The Biden Administration’s release Friday of a classified report on the 2018 murder of Saudi journalist Jamal Khashoggi is morally satisfying. Whether it furthers U.S. interests or even human rights in the long run is another question.
The report, delivered to Congress in declassified form, puts the onus squarely on Crown Prince Mohammed bin Salman for ordering Khashoggi’s kidnapping and killing. The report doesn’t offer direct evidence of the order; it bases the judgment on the Crown Prince’s control of decision-making in the Kingdom and the involvement of a key adviser and members of his personal security detail.
News of the classified report was leaked at the time, in part to embarrass Donald Trump. The former President viewed the Crown Prince known as MBS as an ally and didn’t want to jeopardize Saudi-U.S. ties. He accepted MBS’s denial without nuance or moral condemnation, which was his habit. President Biden is downgrading those ties, or what he calls a “recalibration,” which will play well on Capitol Hill with progressives and isolationists who want to distance the U.S. from the Saudis.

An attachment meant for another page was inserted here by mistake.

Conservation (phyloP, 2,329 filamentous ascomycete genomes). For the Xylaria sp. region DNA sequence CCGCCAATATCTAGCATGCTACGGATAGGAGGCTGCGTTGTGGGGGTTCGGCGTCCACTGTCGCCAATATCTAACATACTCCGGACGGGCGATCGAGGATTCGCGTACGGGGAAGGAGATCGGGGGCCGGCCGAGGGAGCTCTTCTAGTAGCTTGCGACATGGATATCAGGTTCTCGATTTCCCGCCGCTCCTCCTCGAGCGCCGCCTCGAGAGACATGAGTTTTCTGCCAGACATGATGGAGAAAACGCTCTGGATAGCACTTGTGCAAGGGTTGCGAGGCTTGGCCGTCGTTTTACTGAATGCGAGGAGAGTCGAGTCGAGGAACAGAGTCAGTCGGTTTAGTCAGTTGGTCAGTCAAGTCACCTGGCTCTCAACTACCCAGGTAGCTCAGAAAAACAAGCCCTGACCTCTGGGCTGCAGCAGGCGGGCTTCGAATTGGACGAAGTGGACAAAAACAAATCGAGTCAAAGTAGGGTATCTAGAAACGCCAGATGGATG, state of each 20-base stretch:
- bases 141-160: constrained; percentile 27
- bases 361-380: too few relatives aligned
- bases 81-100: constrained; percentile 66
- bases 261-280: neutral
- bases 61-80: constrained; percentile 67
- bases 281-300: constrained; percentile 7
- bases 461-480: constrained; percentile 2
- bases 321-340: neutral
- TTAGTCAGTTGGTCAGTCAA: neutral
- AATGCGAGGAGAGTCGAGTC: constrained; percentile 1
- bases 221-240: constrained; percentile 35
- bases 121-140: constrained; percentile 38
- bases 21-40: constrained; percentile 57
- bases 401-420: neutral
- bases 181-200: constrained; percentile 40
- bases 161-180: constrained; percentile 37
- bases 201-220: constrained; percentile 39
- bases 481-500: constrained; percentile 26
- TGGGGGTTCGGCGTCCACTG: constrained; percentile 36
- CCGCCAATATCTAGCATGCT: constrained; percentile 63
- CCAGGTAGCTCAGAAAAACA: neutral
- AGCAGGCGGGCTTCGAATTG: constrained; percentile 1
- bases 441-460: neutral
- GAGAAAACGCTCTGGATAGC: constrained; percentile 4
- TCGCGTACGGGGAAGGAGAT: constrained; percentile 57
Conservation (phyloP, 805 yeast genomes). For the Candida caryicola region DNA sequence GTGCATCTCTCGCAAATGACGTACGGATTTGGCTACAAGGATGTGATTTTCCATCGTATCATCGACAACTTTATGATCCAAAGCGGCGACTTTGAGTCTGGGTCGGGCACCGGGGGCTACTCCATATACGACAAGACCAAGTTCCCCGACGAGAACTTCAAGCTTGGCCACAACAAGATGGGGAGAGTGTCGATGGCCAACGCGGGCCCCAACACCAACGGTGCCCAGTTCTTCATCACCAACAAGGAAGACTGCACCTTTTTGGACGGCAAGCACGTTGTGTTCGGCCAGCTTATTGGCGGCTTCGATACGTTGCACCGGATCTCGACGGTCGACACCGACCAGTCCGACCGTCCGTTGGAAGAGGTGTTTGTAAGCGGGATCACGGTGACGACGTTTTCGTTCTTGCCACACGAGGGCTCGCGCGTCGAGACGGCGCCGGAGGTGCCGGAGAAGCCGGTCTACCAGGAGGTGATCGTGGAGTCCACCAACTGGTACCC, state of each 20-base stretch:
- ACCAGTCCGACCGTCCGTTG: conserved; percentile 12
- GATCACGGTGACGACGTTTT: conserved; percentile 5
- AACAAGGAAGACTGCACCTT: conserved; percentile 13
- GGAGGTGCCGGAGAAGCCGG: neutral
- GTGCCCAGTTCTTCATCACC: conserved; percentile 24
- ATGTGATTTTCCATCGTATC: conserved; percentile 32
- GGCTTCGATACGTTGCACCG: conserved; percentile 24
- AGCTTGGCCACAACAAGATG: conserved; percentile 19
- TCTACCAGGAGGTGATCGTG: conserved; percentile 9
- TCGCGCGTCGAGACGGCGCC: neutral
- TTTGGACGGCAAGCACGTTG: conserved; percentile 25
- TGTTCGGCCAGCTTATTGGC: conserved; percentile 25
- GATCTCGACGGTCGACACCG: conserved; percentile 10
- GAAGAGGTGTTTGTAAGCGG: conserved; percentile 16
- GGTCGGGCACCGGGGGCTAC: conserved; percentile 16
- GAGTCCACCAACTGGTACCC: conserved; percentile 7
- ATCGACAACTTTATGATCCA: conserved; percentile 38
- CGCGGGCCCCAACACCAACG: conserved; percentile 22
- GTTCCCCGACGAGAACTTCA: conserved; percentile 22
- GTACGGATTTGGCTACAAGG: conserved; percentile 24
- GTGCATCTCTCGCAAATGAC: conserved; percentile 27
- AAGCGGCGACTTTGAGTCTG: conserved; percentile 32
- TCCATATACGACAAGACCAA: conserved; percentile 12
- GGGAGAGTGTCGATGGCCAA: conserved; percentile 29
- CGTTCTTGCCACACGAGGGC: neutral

Secretary of State Antony Blinken also announced Friday what he called a “Khashoggi Ban,” a new visa-restriction policy on individuals who “are believed to have been directly engaged in serious, extraterritorial counter-dissident activities.” The U.S. will apply the new ban to 76 Saudis, and it might do some good as a warning to foreign officials that they and their families could be barred from the U.S. if they act against opponents abroad. Don’t underestimate how many foreign leaders want to send their children to Stanford or Duke.
But note that the U.S. didn’t apply that sanction to MBS, who is the Saudi defense minister and probably the next King. Democrats and the media are already calling this inadequate and want MBS barred if not indicted. The Biden Administration seems to appreciate that this would lead to a more serious break in U.S.-Saudi relations that would help adversaries in Tehran, Moscow and Beijing.